Obviously other frictional means may be used to pro vide sufficient frictional force to avoid slipping of the gripping pistons during operation and, possibly, it may be arranged that any such slipping may cause an increase in hydraulic pressure on the pistons, to counteract itself.
Further, it will be apparent that a power means of the kind described lends itself readily to automation. Thus the power means may be used in a fully automated drilling rig, for example, where drill pipe sections are introduced and made together or pulled out and removed using reciprocal hydraulic lifts to one of which lifts the power means may be arranged to be introduced at the appropri' ate drilling or pulling stage.
It will also be appreciated that a small version of such power means may be useful in making or breaking joints between small pipes which may resist breaking by other means.
1. Power means for making and breaking a twist joint between two members, comprising two interacting assemblies adapted for rotation relative to one another about the common axis of said twist joint and each having gripping devices, one for gripping one of said members and the other for gripping the other member, one of said interacting assemblies being provided with at least one vane member extending into a co-operating arcuate passage formed in the other of said interacting assemblies, and means for introducing actuating fluid into said cooperating passage to one side of said vane member to cause powered relative movement in one sense between said vane member and an end wall of said passage to cause relative movement between said two assemblies, and therefore between said two members, to make said twist joint between them, and to the other side of the vane member to cause powered relative movement in the opposite sense between said two assemblies, and therefore between said two members, to break said twist joint.
2. Power means as claimed in claim 1, including a plurality of co-operating vanes and passages substantially symmetrically disposed around said common axis.
3. Power means as claimed in claim 2, wherein fluid is supplied to said passages in parallel so as to react substantially simultaneously and uniformly on the respective vanes.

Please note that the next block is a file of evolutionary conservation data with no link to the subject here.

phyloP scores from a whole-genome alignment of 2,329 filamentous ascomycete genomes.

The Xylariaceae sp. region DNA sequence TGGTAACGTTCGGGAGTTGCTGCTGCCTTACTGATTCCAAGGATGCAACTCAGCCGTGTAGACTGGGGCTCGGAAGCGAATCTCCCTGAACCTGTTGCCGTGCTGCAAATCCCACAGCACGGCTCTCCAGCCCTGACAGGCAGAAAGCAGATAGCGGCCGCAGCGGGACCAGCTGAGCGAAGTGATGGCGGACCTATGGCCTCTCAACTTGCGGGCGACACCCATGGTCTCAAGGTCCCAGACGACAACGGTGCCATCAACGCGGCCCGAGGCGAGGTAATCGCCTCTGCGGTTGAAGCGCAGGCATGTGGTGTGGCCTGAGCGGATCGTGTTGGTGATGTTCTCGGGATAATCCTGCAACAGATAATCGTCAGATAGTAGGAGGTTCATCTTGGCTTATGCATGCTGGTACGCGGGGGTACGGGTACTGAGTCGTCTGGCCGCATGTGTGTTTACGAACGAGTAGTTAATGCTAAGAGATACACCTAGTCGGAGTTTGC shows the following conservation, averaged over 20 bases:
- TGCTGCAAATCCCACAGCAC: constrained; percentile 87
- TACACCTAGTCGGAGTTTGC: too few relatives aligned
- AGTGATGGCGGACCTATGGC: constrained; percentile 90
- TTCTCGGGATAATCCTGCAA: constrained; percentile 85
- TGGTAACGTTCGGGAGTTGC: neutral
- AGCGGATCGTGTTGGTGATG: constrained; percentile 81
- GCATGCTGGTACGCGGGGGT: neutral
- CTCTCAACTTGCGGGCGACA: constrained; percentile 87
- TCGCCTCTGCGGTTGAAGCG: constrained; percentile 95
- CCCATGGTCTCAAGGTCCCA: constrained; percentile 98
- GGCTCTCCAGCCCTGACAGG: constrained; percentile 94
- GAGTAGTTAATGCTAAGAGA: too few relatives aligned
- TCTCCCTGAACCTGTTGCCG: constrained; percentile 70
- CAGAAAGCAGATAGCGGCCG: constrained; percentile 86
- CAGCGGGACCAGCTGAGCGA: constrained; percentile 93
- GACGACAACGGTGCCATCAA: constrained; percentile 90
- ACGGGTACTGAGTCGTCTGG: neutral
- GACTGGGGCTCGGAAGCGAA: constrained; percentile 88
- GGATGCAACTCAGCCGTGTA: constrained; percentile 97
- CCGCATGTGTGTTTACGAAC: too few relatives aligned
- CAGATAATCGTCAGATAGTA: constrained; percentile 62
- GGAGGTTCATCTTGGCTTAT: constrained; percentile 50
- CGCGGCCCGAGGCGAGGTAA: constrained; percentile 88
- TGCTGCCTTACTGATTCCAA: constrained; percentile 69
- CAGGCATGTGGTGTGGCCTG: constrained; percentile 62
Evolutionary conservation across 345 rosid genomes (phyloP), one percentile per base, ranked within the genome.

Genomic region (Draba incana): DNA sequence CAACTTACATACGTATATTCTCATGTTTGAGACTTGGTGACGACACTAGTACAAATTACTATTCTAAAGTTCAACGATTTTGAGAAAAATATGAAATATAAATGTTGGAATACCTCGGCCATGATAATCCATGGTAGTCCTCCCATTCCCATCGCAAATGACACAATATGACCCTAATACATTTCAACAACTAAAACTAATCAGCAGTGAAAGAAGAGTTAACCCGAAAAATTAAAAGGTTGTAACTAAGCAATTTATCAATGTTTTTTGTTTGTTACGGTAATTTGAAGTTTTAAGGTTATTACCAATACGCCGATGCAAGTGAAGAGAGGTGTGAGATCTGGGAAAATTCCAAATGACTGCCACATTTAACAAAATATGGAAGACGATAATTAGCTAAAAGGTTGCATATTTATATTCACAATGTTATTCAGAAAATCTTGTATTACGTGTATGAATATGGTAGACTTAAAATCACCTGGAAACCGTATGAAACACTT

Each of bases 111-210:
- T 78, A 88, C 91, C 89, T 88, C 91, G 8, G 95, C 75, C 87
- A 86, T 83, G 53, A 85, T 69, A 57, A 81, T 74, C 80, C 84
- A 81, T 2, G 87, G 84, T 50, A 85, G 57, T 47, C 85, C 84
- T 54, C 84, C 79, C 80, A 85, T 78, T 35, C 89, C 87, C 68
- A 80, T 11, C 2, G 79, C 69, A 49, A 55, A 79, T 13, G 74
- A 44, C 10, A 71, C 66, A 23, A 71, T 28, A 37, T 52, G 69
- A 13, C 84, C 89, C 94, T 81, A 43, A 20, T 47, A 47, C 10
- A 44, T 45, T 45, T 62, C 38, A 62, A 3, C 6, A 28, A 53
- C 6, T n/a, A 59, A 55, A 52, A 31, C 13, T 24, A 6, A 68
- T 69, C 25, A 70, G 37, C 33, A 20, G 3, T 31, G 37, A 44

4. Power means as claimed in claim 1, including means for hydraulically operating said gripping devices.
5. Power means as claimed in claim 1, wherein said gripping devices are substantially symmetrically disposed around said common axis.
6. Power means as claimed in claim 4, wherein said gripping devices comprise hydraulic cylinders with cooperating pistons, each piston carrying a friction device for engagement with one part of the twist joint.
7. Power means as claimed in claim 6, wherein said friction device comprises at least one friction pad mounted directly onto said piston member itself.
8. Power means as claimed in claim 7, wherein said friction pad is serrated and of toughened material.
9. Power means as claimed in claim 2, wherein said interacting assemblies overlap axially, said co-operating vanes and passages being radially disposed with respect to said common axis.
10. Power means for operating on members joined by a twist joint, comprising at least two interacting members, said interacting members being adapted for rotation relative to one another about the common axis of said joint, a gripping device associated with each of said interacting members for gripping a part of the joint, at least one vane member associated with some of said interacting members and at least one arcuate passage associated with the other of said interacting members, said arcuate passage being concentric with said common axis, said vane extending into said passage and co operating therewith, and means for supplying actuating fiuid to said passage on either side of the vane extending thereinto so as to cause relative movement between said interacting members about said axis.
References Cited by the Examiner UNITED STATES PATENTS 2,332,685 10/1943 Auld et al. 81-57 2,453,369 11/1948 Grable et al. 81-54 2,536,458 1/1951 Munsinger 8157 2,566,561 4/1951 Edelberg 8l53 2,705,614 4/1955 McKibben et al. 8157 3,041,901 7/1962 Knights 8153 WILLIAM FELDMAN, Primary Examiner.
JAMES L. JONES 111., Examiner.